PCS can develop within 3 months of acute COVID-19, but it can also develop after mild or asymptomatic COVID-19.The underlying pathophysiology of PCS is still unidentified, though immune dysregulation, persistence of inflammatory reactions, autoimmune mimicry, and reactivation of pathogens together with host microbiome alterations may contribute to the development of PCS. PCS may progress in association with the development of mast cell activation syndrome (MCAS). The emergence of MCAS during the course of SARS-CoV-2 infection is linked to the severity of COVID-19 and the emergence of PCS. Therefore, the use of antihistamines, inhibition of synthesis/release of mediators, and suppression of mast cell degranulation by anti-IgE may reduce MCAS-induced development of PCS. Perturbations of T cells in PCS could be mediated by histamine-dependent mechanisms, so antihistamines could be effective in the management of PCS. Taken together, the early recognition and treatment of MCAS in PCS patients may reduce systemic complications and long-term organ dysfunction.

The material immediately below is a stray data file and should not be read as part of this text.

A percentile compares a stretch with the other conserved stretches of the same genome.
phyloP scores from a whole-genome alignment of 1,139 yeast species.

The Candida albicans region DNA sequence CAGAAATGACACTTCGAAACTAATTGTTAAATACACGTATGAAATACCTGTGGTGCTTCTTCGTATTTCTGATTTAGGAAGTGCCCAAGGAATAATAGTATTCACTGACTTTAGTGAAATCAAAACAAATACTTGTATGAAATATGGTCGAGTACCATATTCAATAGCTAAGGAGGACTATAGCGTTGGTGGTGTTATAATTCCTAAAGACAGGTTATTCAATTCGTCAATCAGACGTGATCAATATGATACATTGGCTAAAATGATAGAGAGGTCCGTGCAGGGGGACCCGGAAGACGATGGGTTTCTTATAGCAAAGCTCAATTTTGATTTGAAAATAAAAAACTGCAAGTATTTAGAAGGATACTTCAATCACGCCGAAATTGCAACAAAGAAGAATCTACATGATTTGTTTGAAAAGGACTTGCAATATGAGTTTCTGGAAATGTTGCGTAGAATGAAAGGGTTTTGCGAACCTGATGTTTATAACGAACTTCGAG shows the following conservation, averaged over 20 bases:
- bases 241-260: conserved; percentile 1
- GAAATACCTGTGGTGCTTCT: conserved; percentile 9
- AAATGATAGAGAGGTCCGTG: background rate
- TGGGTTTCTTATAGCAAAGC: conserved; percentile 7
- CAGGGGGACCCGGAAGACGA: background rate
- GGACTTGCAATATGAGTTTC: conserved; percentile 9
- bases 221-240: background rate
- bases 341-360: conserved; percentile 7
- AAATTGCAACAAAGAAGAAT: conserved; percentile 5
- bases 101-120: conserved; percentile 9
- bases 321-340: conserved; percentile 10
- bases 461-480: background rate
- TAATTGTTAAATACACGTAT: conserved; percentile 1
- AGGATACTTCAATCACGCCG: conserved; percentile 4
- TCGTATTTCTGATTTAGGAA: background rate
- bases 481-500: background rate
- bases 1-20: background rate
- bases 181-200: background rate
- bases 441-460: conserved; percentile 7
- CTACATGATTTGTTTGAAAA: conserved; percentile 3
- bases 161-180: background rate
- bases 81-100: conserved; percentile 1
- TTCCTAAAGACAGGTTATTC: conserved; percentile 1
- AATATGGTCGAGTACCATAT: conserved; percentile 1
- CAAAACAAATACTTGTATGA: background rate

Availability of data and materials
All collected data are discussed in the manuscript.
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Batiha, G.ES., Al-kuraishy, H.M., Al-Gareeb, A.I. et al. Pathophysiology of Post-COVID syndromes: a new perspective. Virol J 19, 158 (2022). https://doi.org/10.1186/s12985-022-01891-2
- Post-COVID syndrome
- Mast cell activation syndrome